IT IS SORT OF GRAY with a red vinyl interior. It is ugly. That's certain.

It is one of the most fuel-efficient cars I've driven.

It is the 1986 Plymouth Colt E, a bit of automotive asceticism made for Chrysler by Japan's Mitsubishi Motors.

This car is loaded with reverse snob appeal.

It has no tinted windows and no rear- window defroster. It has no air conditioner, no radio. It has neither power locks, nor automatically adjustable seats.

It has a little 1.5-liter, 4-cylinder engine and a four-speed manual transmission. It also has two little windshield wipers that make wisha- washa, wisha-washa noises in drizzly rain. When the water really falls, those wipers almost gurgle and drown.

Still, this humble putt-putt has dignity. It mostly does what it's supposed to do without stalling, without skidding and sliding, and without other kinds of petulant mechanical behavior that mark the performance of some of its comparable cousins.

Outstanding complaints: At highway speeds, this car becomes a kite buffeted by the winds of passing trucks and big sedans. Keep this one in the city, or use it only for short Beltway trips. It is not, nor was it meant to be, a land cruiser.

The Colt E gets blown about so easily because it is lightweight, an estimated 1,852 pounds when its 11.9-gallon gasoline tank is filled with fuel.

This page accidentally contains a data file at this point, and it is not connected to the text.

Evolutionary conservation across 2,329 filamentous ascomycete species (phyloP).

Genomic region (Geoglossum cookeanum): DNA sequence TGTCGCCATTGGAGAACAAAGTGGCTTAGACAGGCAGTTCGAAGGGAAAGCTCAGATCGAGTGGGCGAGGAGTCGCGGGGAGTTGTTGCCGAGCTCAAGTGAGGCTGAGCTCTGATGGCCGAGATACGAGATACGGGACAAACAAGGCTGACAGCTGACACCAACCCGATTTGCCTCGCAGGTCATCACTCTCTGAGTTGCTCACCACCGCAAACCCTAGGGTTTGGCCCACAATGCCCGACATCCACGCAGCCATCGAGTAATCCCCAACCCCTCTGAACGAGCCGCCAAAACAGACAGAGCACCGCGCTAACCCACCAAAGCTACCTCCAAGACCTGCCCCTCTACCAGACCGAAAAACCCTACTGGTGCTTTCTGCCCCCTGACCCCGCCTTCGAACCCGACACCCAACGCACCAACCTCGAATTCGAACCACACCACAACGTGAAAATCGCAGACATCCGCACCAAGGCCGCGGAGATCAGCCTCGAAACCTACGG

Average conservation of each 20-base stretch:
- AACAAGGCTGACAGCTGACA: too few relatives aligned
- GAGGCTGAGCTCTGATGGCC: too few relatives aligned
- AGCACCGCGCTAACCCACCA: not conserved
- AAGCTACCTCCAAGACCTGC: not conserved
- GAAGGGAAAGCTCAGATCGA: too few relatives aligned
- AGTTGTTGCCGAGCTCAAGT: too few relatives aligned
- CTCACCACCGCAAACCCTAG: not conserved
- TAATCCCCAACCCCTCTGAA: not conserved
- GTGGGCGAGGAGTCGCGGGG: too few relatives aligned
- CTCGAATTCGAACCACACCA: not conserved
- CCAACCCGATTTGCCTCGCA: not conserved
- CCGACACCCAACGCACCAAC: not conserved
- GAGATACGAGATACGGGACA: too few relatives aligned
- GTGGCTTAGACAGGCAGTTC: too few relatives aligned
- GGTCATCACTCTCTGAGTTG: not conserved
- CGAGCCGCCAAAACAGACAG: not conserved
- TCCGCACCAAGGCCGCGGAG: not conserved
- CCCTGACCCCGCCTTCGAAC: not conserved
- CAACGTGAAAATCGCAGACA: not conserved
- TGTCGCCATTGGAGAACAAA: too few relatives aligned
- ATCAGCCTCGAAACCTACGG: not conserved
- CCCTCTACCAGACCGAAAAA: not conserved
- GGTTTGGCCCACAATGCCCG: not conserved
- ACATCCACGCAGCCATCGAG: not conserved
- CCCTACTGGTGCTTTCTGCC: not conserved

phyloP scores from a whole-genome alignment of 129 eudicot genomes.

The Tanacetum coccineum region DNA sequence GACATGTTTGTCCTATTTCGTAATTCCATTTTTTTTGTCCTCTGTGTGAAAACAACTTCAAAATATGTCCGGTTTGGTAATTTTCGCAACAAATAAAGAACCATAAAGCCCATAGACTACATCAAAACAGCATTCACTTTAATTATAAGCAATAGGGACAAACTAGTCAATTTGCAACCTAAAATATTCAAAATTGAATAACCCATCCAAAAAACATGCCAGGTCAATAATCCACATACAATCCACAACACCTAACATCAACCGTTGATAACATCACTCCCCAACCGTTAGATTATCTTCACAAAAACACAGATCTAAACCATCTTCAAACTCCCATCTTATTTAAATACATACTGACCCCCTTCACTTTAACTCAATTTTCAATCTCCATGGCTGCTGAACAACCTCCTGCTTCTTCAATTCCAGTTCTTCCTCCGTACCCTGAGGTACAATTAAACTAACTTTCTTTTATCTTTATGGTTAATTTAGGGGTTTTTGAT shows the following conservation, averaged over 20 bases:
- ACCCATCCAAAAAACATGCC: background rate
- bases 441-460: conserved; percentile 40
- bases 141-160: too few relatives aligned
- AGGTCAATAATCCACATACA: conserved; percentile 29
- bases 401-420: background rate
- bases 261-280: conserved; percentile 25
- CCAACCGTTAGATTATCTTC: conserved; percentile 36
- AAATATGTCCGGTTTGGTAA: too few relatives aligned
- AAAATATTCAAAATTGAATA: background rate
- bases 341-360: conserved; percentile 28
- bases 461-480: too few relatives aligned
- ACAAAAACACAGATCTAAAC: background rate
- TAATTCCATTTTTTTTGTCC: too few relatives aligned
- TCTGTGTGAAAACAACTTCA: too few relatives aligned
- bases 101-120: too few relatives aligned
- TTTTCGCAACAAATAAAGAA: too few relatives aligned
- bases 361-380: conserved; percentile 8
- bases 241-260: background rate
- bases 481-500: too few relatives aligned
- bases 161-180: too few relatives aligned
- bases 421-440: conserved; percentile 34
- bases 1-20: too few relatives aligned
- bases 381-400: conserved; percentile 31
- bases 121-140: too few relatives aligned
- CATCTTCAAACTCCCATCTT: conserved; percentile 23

Like most small cars, particularly the base models with their characteristic lack of sound- deadening material, the Colt E is noisy.

Outstanding praise: The Colt E is "entry level" without being insulting. It is inexpensive, not cheap. The differences are more than subtle.

It is one thing to be noisy in the sense of allowing the sounds of the engine, the road and the wind to enter the passenger cabin. It is quite another for those sounds to be joined by the rattle of loose parts.

The Colt E does not rattle. What is there is put together well. And it does have certain practical amenities, such as fully reclining front bucket seats, an inside hood release and a locking fuel filler door.

Also, the 4-speed manual in this car shifts about as smoothly as is possible in an economy vehicle.

Acceleration, ride and handling. Excellent in all three categories in the city. But I think that the best way to drive it on the highway is right, smack-dab between two speeding trucks. That way, the opposing wind turbulences can help to keep the Colt E on center.

Mileage: Easily 35 miles to the gallon, combined city-highway, running lightly loaded most of the time.

Price-as-tested: $5,431, plus a $195 destination charge. The front-wheel-drive car comes with a general 12-month/12,000-mile warranty, a 5-year/50,000-mile warranty on rust protection and 2-year/24,000-mile warranty on the drivetrain (th engine and transaxle arrangement).